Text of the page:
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Schools: Arrest over gum wrapper leads to student’s suit

By Charles Swenson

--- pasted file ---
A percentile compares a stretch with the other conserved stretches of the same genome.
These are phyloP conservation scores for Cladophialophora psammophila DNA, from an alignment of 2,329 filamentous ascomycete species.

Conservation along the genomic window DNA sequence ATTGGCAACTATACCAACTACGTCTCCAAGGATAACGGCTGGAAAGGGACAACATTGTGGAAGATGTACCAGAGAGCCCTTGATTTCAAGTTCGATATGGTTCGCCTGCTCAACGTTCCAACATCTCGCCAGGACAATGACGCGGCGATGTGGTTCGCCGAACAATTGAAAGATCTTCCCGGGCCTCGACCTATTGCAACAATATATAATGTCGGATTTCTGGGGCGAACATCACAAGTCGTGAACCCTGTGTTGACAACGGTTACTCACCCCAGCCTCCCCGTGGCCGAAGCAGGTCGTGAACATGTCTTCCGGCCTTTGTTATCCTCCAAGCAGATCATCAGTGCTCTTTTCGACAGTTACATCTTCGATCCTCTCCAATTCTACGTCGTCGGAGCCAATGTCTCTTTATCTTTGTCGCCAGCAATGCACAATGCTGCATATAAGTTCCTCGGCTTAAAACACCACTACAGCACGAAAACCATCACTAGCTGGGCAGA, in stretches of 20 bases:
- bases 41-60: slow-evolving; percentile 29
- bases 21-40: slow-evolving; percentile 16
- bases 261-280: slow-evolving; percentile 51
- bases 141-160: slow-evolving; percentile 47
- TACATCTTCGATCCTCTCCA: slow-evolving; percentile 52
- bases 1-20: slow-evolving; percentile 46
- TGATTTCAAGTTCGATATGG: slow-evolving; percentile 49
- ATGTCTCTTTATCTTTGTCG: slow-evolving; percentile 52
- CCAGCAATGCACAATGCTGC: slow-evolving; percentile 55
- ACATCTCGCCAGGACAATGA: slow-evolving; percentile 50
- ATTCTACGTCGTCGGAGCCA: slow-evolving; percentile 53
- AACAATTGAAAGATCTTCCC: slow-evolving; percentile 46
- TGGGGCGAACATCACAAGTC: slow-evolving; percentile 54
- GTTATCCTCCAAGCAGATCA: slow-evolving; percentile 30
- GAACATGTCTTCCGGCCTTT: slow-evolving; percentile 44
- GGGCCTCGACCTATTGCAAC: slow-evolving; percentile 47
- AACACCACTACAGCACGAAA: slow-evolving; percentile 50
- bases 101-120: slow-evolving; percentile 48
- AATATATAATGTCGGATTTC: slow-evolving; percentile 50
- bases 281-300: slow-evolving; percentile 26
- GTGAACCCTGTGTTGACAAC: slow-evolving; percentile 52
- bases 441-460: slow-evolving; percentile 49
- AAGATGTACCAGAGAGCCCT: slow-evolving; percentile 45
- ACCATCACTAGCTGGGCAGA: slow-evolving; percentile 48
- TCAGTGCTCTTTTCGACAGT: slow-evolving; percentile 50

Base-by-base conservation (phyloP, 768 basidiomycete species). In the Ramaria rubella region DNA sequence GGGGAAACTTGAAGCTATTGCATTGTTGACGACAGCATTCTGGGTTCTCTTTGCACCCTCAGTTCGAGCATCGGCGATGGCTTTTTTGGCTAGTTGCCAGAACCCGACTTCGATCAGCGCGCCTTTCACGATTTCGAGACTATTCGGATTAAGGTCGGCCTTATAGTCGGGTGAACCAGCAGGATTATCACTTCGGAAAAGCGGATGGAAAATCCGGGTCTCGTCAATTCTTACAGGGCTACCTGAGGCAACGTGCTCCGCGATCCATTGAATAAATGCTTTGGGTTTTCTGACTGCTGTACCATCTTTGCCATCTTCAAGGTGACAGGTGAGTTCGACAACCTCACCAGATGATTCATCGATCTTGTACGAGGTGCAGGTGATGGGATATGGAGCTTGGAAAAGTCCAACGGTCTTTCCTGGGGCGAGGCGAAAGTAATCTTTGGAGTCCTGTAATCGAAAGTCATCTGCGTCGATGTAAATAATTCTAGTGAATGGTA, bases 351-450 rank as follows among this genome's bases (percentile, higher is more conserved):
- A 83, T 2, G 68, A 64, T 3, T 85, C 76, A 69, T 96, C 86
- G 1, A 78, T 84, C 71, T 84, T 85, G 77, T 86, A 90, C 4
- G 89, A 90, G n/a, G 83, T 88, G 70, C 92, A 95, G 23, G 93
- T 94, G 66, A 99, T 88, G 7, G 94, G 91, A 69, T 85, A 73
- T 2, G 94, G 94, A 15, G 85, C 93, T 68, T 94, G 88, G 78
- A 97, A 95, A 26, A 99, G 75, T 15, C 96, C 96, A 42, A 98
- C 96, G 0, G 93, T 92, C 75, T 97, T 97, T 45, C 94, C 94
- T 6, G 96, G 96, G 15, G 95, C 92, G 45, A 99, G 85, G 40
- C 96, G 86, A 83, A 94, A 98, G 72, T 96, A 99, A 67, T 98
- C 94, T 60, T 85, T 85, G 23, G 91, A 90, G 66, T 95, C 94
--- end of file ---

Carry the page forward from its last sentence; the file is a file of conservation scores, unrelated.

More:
The father of a Waccamaw Middle School student who was arrested after allegedly hitting a teacher with a gum wrapper he was trying to throw in a waste basket has filed suit against the Georgetown County School District and the sheriff’s office for negligence, false arrest and defamation. The suit seeks actual, consequential and punitive damages “to deter future misconduct,” according to the complaint filed last week. The suit stems from a November incident in a keyboarding class taught by Ernest Frasier. The student, 13, tossed the gum wrapper at the waste basket as Frasier took attendance. It landed near the teacher, but “never actually came into contact with his person,” the suit claims. Frasier confronted four students to find out who threw the wrapper. He threatened to issue discipline referrals to all of them, according to the sheriff’s office incident report. The plaintiff admitted throwing it, but tried to explain he “did not mean to throw it in the direction of the teacher,” the suit states. Frasier asked the principal to pursue criminal charges, saying “he was not going to be disrespected,” according to the incident report. He said the wrapper hit his arm. The school resource officer, Tiffany Kinloch, obtained a warrant for third degree assault and battery. The case was dismissed by the solicitor’s office within two weeks. School district and sheriff’s office staff should have known the student’s actions “did not amount to a crime of any kind,” according to the suit, filed by Carter Elliott on behalf of the student and his father. Instead, the district’s staff “insisted” and the sheriff’s office “improperly arrested and attempted to prosecute” the student. The suit claims the actions were negligent because the school district and sheriff’s office failed to implement policies and train employees to handle such situations, causing the student “to be improperly arrested and prosecuted for no justifiable reason.” The student and his father suffered “extreme stress” as a result of the “use of unreasonable measures as a form of punishment.” They also seek damages for “intentional infliction of emotional distress.” Because an account of the incident was published in the newspaper, the plaintiffs also seek damages for defamation. In addition to being humiliated, the student was “terrified with the prospect of a criminal prosecution and punishment for a crime he did not commit.” The family had to hire a criminal defense attorney. In the civil suit, the family asks for a jury trial.

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